Ironically, that very savagery was probably all that had kept Cary and Karen and Stephanie from being captured. The security forces had been so engrossed in random slaughter that they’d actually been a little lax in punishing real enemies.
So, keeping just half a step ahead of their pursuers, Cary and her two companions had managed to escape, although Karen had been terribly injured in the process. But the security forces had captured most of their former confederates.
They’d caught the leader of their group, Carl Hansen, within a few hours after Green Pines. His corpse, rather. Carl had committed suicide when he realized he had no chance of escape. If he hadn’t, the security thugs would have caught everyone. But Carl’s suicide bought the rest of them a little breathing space.
Cary didn’t know who else might have also escaped. Unfortunately, they couldn’t use the drop boxes to re-establish contact with any of them who’d done so. Angus Levigne had set up those locations, and he’d been insistent on keeping knowledge of them restricted to a small circle. The only ones in that circle who were still alive were the three women in that apartment.
A finger poked her shoulder. “Hey, snap out of it,” said Stephanie. “Whatever place you’re at right now, it’s not doing you any good. Let’s concentrate on the moment. Did you find out anything today?”
Cary realized that she had wandered off mentally. That happened to her a lot, just as the nightmares came to her almost every night. She knew she was suffering from a bad case of PTSD — which, like Karen’s injuries, was a medical condition that could be easily cured if she had access to the right treatment.
Sure. All she and Moriarty had to do was steal a flyer, hope that Stephanie wouldn’t kill them in a crash along the way, steal a shuttle at the spaceport that neither of them knew how to operate so they could reach orbit where they could steal a spacecraft neither of them knew how to operate so they could travel to a planet neither of them knew how to navigate to where they could get the medical assistance they needed from nobody they knew which they’d pay for with money they didn’t have.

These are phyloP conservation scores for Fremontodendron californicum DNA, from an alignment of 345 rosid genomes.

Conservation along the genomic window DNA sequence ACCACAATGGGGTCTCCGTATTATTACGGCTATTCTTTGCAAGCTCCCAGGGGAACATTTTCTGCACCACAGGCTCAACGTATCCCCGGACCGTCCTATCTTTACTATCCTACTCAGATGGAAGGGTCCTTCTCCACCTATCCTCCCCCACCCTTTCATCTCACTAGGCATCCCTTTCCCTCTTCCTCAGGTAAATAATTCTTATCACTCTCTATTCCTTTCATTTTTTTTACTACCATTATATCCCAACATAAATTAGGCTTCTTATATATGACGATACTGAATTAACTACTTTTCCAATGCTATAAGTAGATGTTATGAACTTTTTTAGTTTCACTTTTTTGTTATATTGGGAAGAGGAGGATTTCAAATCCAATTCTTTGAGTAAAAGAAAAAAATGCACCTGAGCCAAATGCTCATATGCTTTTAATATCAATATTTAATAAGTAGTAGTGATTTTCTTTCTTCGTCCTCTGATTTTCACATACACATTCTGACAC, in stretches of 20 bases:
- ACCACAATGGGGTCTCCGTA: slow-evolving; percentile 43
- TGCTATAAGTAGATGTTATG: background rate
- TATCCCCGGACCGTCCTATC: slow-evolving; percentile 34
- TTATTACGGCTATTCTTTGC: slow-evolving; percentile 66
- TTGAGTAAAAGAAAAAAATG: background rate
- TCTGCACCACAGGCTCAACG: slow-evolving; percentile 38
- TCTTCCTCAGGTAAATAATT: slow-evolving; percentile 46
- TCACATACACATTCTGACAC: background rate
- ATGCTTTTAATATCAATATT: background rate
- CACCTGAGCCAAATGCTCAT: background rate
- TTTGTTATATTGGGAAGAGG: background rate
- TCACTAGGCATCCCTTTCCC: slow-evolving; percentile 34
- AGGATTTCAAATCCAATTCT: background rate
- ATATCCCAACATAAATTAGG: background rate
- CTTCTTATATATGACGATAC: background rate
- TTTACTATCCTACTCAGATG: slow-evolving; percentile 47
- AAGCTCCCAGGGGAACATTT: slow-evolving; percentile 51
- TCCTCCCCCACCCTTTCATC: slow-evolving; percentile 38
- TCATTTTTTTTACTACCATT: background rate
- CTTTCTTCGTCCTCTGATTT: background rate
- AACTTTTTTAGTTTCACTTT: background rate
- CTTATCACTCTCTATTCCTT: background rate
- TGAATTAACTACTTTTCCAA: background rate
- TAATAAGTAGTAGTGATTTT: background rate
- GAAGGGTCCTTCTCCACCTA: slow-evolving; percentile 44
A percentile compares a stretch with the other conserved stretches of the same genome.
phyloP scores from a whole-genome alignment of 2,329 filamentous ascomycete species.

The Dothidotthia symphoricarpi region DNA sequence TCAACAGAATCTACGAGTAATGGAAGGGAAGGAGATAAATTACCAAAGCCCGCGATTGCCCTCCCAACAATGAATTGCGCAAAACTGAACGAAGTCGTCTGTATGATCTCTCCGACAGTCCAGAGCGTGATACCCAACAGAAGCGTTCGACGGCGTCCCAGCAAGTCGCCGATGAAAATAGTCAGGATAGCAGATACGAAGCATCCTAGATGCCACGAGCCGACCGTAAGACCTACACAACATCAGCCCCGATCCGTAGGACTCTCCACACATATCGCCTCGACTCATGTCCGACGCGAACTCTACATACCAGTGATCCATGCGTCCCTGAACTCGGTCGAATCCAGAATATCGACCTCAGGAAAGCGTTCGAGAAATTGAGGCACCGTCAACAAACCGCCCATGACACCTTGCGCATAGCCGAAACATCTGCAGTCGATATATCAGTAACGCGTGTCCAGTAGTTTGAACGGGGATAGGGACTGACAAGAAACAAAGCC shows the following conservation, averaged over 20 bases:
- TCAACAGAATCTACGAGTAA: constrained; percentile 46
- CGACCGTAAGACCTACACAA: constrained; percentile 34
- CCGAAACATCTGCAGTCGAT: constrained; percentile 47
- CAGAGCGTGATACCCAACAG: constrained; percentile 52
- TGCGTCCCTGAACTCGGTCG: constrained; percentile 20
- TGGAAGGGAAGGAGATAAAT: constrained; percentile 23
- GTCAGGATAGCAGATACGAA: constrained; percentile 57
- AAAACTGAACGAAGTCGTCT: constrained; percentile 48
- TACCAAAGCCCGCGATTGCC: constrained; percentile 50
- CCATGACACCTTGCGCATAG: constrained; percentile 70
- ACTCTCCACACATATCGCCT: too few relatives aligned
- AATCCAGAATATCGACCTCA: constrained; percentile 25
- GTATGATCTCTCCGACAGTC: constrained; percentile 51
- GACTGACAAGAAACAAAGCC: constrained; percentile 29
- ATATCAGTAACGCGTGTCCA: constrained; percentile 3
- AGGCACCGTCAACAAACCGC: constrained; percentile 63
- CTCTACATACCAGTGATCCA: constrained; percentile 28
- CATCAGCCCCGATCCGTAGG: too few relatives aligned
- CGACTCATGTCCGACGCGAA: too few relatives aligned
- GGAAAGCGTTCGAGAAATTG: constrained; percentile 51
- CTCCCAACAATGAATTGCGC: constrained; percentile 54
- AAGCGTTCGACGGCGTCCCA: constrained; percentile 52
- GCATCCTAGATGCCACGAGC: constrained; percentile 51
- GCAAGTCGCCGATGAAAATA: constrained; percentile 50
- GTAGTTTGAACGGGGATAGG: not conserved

The tough problem, of course, would be evading Mesa’s orbital defenses.
She couldn’t help but break into laughter. Genuine laughter, too, even if it was probably a bit hysterical.
“Well, the drop box had nothing, as usual. But I did meet that person you were told to look for.”
Stephanie’s lips tightened. “So, at least that…” She took a breath. “Wasn’t wasted.”
Stephanie had been the one who’d made the initial contact with the district’s criminal gang. Since they didn’t have any money to spare, she’d paid for the information they needed a different way.
It had been unpleasant, certainly, but no worse than anything they’d already been through. Both of them had spent time in the custody of the security forces, in the past, being interrogated. “Interrogation,” in the parlance of Mesa‘s security thugs, routinely included rape. That was almost invariably true for young women, usually true for young men, as likely as not for middle-aged people and not unheard of even in the case of the elderly.
Cary had gone through it twice. The worst of it, in a way, had been the bizarrely impersonal nature of the brutality. Her rapists had seemed to be acting out some sort of routine, as if what they were engaged in was just part of a job. It wasn’t simply that they treated her as slab of meat; so far as she could tell, they really didn’t see her as anything else. They might as well have been butchers working at their trade.
She shook her head, shaking away the memories at the same time. She could do it with those, because she’d been able to get psychological treatment afterward that had prevented the trauma from getting fixed into PTSD.
“Anyway, what you learned turned out to be true. I went to that bar he told you about.”
“The Rhodesian Rendezvous.”
“Yeah. Talk about a dive! That place is a little scary. Well, more than a little. The only people who seem to hang out there are roughnecks to a man — and I do mean man. I was the only woman in the place.”